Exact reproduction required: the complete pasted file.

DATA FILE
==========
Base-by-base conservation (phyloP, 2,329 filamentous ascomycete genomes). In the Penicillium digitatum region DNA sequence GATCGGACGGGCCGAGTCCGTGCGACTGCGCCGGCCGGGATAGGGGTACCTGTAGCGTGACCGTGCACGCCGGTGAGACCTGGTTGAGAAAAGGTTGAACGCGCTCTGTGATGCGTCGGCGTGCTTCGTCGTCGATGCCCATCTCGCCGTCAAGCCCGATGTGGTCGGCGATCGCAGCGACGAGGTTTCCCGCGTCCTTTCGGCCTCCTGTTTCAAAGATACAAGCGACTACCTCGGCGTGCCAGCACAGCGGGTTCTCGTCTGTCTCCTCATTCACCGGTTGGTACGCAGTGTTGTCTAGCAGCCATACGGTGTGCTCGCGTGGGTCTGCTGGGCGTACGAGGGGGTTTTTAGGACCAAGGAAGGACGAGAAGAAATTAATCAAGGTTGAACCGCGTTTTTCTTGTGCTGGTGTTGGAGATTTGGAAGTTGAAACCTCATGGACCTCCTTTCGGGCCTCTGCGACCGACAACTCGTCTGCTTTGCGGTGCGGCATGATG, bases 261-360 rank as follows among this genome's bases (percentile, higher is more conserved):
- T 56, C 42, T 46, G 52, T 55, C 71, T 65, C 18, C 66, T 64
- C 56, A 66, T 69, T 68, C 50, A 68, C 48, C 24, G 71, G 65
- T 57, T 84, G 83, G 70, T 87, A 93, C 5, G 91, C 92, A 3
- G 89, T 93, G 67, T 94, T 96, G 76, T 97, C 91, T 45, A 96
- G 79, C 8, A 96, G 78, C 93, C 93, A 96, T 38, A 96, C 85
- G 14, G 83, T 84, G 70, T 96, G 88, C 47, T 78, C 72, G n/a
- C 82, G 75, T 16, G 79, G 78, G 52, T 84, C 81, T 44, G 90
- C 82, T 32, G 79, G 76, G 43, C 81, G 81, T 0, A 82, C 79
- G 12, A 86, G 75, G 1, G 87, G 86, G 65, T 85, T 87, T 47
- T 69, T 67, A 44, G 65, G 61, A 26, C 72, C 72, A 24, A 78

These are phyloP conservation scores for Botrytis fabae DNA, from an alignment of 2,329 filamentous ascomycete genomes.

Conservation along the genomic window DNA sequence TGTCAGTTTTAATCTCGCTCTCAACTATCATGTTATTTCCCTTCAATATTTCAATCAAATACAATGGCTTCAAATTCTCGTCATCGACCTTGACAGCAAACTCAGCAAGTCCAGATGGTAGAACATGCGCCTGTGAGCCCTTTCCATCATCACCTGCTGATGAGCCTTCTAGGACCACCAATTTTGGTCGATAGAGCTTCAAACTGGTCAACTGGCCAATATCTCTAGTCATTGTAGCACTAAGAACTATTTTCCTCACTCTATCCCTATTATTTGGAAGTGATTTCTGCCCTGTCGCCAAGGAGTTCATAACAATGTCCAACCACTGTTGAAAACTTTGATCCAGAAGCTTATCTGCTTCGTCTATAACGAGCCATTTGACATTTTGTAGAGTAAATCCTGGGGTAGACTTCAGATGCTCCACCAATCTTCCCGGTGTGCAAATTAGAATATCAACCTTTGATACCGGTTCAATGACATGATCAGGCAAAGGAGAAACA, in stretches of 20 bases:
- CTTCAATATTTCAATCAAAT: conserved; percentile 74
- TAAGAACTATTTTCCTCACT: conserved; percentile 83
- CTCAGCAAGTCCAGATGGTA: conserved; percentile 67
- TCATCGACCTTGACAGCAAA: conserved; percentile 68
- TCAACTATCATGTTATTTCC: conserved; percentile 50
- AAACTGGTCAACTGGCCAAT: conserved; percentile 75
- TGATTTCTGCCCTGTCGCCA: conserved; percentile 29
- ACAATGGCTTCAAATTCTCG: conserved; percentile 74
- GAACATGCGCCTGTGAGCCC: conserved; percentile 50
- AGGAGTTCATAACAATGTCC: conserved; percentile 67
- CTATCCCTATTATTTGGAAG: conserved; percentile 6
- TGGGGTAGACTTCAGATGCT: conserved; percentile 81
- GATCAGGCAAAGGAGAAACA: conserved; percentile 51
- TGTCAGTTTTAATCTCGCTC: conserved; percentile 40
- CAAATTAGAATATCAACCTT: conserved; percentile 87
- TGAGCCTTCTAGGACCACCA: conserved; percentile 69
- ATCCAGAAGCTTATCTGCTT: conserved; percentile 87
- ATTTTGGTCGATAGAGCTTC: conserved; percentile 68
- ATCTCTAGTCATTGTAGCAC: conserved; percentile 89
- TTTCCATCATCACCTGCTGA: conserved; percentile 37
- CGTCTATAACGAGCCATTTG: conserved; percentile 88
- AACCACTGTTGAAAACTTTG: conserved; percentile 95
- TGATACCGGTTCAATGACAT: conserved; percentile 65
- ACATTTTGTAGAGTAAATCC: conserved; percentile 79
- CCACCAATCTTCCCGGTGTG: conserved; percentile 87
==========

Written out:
Base-by-base conservation (phyloP, 2,329 filamentous ascomycete genomes). In the Penicillium digitatum region DNA sequence GATCGGACGGGCCGAGTCCGTGCGACTGCGCCGGCCGGGATAGGGGTACCTGTAGCGTGACCGTGCACGCCGGTGAGACCTGGTTGAGAAAAGGTTGAACGCGCTCTGTGATGCGTCGGCGTGCTTCGTCGTCGATGCCCATCTCGCCGTCAAGCCCGATGTGGTCGGCGATCGCAGCGACGAGGTTTCCCGCGTCCTTTCGGCCTCCTGTTTCAAAGATACAAGCGACTACCTCGGCGTGCCAGCACAGCGGGTTCTCGTCTGTCTCCTCATTCACCGGTTGGTACGCAGTGTTGTCTAGCAGCCATACGGTGTGCTCGCGTGGGTCTGCTGGGCGTACGAGGGGGTTTTTAGGACCAAGGAAGGACGAGAAGAAATTAATCAAGGTTGAACCGCGTTTTTCTTGTGCTGGTGTTGGAGATTTGGAAGTTGAAACCTCATGGACCTCCTTTCGGGCCTCTGCGACCGACAACTCGTCTGCTTTGCGGTGCGGCATGATG, bases 261-360 rank as follows among this genome's bases (percentile, higher is more conserved):
- T 56, C 42, T 46, G 52, T 55, C 71, T 65, C 18, C 66, T 64
- C 56, A 66, T 69, T 68, C 50, A 68, C 48, C 24, G 71, G 65
- T 57, T 84, G 83, G 70, T 87, A 93, C 5, G 91, C 92, A 3
- G 89, T 93, G 67, T 94, T 96, G 76, T 97, C 91, T 45, A 96
- G 79, C 8, A 96, G 78, C 93, C 93, A 96, T 38, A 96, C 85
- G 14, G 83, T 84, G 70, T 96, G 88, C 47, T 78, C 72, G n/a
- C 82, G 75, T 16, G 79, G 78, G 52, T 84, C 81, T 44, G 90
- C 82, T 32, G 79, G 76, G 43, C 81, G 81, T 0, A 82, C 79
- G 12, A 86, G 75, G 1, G 87, G 86, G 65, T 85, T 87, T 47
- T 69, T 67, A 44, G 65, G 61, A 26, C 72, C 72, A 24, A 78

These are phyloP conservation scores for Botrytis fabae DNA, from an alignment of 2,329 filamentous ascomycete genomes.

Conservation along the genomic window DNA sequence TGTCAGTTTTAATCTCGCTCTCAACTATCATGTTATTTCCCTTCAATATTTCAATCAAATACAATGGCTTCAAATTCTCGTCATCGACCTTGACAGCAAACTCAGCAAGTCCAGATGGTAGAACATGCGCCTGTGAGCCCTTTCCATCATCACCTGCTGATGAGCCTTCTAGGACCACCAATTTTGGTCGATAGAGCTTCAAACTGGTCAACTGGCCAATATCTCTAGTCATTGTAGCACTAAGAACTATTTTCCTCACTCTATCCCTATTATTTGGAAGTGATTTCTGCCCTGTCGCCAAGGAGTTCATAACAATGTCCAACCACTGTTGAAAACTTTGATCCAGAAGCTTATCTGCTTCGTCTATAACGAGCCATTTGACATTTTGTAGAGTAAATCCTGGGGTAGACTTCAGATGCTCCACCAATCTTCCCGGTGTGCAAATTAGAATATCAACCTTTGATACCGGTTCAATGACATGATCAGGCAAAGGAGAAACA, in stretches of 20 bases:
- CTTCAATATTTCAATCAAAT: conserved; percentile 74
- TAAGAACTATTTTCCTCACT: conserved; percentile 83
- CTCAGCAAGTCCAGATGGTA: conserved; percentile 67
- TCATCGACCTTGACAGCAAA: conserved; percentile 68
- TCAACTATCATGTTATTTCC: conserved; percentile 50
- AAACTGGTCAACTGGCCAAT: conserved; percentile 75
- TGATTTCTGCCCTGTCGCCA: conserved; percentile 29
- ACAATGGCTTCAAATTCTCG: conserved; percentile 74
- GAACATGCGCCTGTGAGCCC: conserved; percentile 50
- AGGAGTTCATAACAATGTCC: conserved; percentile 67
- CTATCCCTATTATTTGGAAG: conserved; percentile 6
- TGGGGTAGACTTCAGATGCT: conserved; percentile 81
- GATCAGGCAAAGGAGAAACA: conserved; percentile 51
- TGTCAGTTTTAATCTCGCTC: conserved; percentile 40
- CAAATTAGAATATCAACCTT: conserved; percentile 87
- TGAGCCTTCTAGGACCACCA: conserved; percentile 69
- ATCCAGAAGCTTATCTGCTT: conserved; percentile 87
- ATTTTGGTCGATAGAGCTTC: conserved; percentile 68
- ATCTCTAGTCATTGTAGCAC: conserved; percentile 89
- TTTCCATCATCACCTGCTGA: conserved; percentile 37
- CGTCTATAACGAGCCATTTG: conserved; percentile 88
- AACCACTGTTGAAAACTTTG: conserved; percentile 95
- TGATACCGGTTCAATGACAT: conserved; percentile 65
- ACATTTTGTAGAGTAAATCC: conserved; percentile 79
- CCACCAATCTTCCCGGTGTG: conserved; percentile 87